Before answering this question, it’s important to understand the areas in which Ecofin specializes. We are a specialized investment manager providing growth capital in the form of debt for lower middle-market infrastructure projects. Many of our loans are related to private nonprofits, 501(c)(3) organizations and other entities authorized to issue private activity and tax-exempt municipal bonds. Based on the areas in which we specialize, we’ve seen three primary challenges:
First, following the recent increase in interest rates, we have generally seen an interest rate cap on high yield loans, meaning we cannot increase rates in lockstep with treasuries as it can become challenging for the borrower.
Second, because the majority of our loans are federally tax-exempt, this results in a higher tax equivalent yield. While this is certainly additive for our investors, it’s imperative that we provide ample education on this topic. Investors need to assume they will be in a high tax bracket for the duration of the loans and, likewise, need to compare consistent metrics across loan portfolios and investment managers.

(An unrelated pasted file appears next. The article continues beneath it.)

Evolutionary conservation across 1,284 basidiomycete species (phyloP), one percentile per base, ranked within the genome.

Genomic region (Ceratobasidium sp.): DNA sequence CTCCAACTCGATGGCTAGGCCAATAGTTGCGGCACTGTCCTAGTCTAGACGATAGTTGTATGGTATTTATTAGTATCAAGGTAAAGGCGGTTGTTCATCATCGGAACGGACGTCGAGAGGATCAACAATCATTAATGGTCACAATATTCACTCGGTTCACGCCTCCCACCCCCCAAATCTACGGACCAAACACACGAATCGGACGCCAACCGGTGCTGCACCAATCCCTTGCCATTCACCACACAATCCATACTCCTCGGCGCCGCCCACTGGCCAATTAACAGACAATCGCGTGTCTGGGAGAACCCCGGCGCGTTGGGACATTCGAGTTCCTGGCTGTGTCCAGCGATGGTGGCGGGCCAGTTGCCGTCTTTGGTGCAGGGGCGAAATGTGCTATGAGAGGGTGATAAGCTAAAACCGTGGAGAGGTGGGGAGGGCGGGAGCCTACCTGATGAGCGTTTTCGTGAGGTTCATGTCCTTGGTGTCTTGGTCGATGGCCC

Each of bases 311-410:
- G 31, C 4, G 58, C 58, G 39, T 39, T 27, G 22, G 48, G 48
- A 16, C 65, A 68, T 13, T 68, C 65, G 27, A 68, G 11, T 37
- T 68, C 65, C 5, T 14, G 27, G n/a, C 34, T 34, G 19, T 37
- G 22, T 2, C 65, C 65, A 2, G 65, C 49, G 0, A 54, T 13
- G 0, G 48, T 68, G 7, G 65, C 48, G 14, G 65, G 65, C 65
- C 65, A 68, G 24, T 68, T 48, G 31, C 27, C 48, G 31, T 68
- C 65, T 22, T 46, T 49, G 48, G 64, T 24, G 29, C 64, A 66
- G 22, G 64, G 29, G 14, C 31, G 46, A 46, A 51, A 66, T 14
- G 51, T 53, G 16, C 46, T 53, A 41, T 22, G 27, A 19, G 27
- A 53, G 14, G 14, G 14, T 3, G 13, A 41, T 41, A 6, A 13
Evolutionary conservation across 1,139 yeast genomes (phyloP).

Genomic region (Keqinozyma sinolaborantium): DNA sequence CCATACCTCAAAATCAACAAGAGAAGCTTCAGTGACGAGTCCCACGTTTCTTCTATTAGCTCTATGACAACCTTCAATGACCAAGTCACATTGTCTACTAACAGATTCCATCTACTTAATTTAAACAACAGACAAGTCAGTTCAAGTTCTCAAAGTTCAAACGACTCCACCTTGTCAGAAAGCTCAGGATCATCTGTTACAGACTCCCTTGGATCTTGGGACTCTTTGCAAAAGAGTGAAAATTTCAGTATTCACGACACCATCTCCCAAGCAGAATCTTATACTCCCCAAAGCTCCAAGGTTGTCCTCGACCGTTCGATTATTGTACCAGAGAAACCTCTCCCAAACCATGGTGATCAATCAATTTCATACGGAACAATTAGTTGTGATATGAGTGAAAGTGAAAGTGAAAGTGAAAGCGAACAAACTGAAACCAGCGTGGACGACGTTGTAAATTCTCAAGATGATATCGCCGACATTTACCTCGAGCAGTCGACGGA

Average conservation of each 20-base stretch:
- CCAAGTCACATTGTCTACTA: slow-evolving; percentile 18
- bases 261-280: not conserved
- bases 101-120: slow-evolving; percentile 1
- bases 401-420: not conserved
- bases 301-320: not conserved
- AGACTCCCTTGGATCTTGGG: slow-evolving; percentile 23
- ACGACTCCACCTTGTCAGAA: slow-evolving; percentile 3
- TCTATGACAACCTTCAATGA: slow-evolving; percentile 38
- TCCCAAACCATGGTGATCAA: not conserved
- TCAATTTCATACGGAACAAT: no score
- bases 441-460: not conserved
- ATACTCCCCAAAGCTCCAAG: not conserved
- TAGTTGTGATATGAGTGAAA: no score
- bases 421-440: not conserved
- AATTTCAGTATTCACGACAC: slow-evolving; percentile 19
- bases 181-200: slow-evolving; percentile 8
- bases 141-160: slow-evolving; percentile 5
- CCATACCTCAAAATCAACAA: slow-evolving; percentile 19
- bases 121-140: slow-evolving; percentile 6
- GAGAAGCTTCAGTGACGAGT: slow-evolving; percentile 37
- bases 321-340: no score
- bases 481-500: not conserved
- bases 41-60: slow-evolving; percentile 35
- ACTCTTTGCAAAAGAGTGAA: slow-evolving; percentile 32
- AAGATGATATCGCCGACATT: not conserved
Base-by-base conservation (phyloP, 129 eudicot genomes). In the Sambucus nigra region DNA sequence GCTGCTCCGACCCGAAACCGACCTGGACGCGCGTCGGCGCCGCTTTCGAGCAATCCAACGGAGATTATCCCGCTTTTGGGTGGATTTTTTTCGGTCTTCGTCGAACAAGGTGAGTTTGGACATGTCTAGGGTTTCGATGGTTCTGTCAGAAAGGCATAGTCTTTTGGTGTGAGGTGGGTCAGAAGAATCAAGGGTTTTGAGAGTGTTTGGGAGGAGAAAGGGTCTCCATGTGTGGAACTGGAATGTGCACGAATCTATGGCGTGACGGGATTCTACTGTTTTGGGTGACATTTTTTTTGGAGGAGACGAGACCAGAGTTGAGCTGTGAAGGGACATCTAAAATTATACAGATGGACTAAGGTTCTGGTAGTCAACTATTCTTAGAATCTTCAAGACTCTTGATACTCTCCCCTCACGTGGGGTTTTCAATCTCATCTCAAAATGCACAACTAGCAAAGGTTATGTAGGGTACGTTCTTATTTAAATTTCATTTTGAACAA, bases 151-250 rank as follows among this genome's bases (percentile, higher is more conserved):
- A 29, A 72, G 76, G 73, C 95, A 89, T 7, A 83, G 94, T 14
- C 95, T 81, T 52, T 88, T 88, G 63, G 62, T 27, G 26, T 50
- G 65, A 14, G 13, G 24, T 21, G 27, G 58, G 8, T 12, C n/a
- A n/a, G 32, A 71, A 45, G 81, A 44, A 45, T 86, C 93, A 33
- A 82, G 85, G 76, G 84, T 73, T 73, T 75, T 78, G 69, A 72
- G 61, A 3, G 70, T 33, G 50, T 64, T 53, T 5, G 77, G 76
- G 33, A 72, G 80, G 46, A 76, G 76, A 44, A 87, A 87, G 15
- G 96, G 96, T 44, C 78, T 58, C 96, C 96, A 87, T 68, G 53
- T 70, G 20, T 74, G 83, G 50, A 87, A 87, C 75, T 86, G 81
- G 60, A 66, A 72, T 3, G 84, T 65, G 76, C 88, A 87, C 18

Lastly, we have what we’d call perception risk. Risk that smaller or boutique asset managers aren’t as skilled as large asset gathers. However, returns don’t prove that out. But when you see a brand name asset manager in the media often, it is difficult for smaller asset managers to compete.
What keeps you up at night?
As a smaller manager, we have to perform better than our competition to gain attention. Even then, the preferences of the game are changing. Metrics such as fund size, length of track record, firm assets under management (AUM), etc. are all requirements of an allocator’s due diligence, and all of those numbers are continually increasing. Furthermore, we continue to see consolidation in the industry, only upping the ante. Despite this, we continue to be bullish on the sector and believe our smaller size allows us to be nimble and differentiated and adapt more quickly to changing market conditions.
The views and opinions expressed above are of the interviewee only, and do not/are not intended to reflect the views of EisnerAmper.
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Elana Margulies-Snyderman is an investment industry reporter and writer who develops articles, opinion pieces and original research designed to help illuminate the most challenging issues confronting fund managers and executives.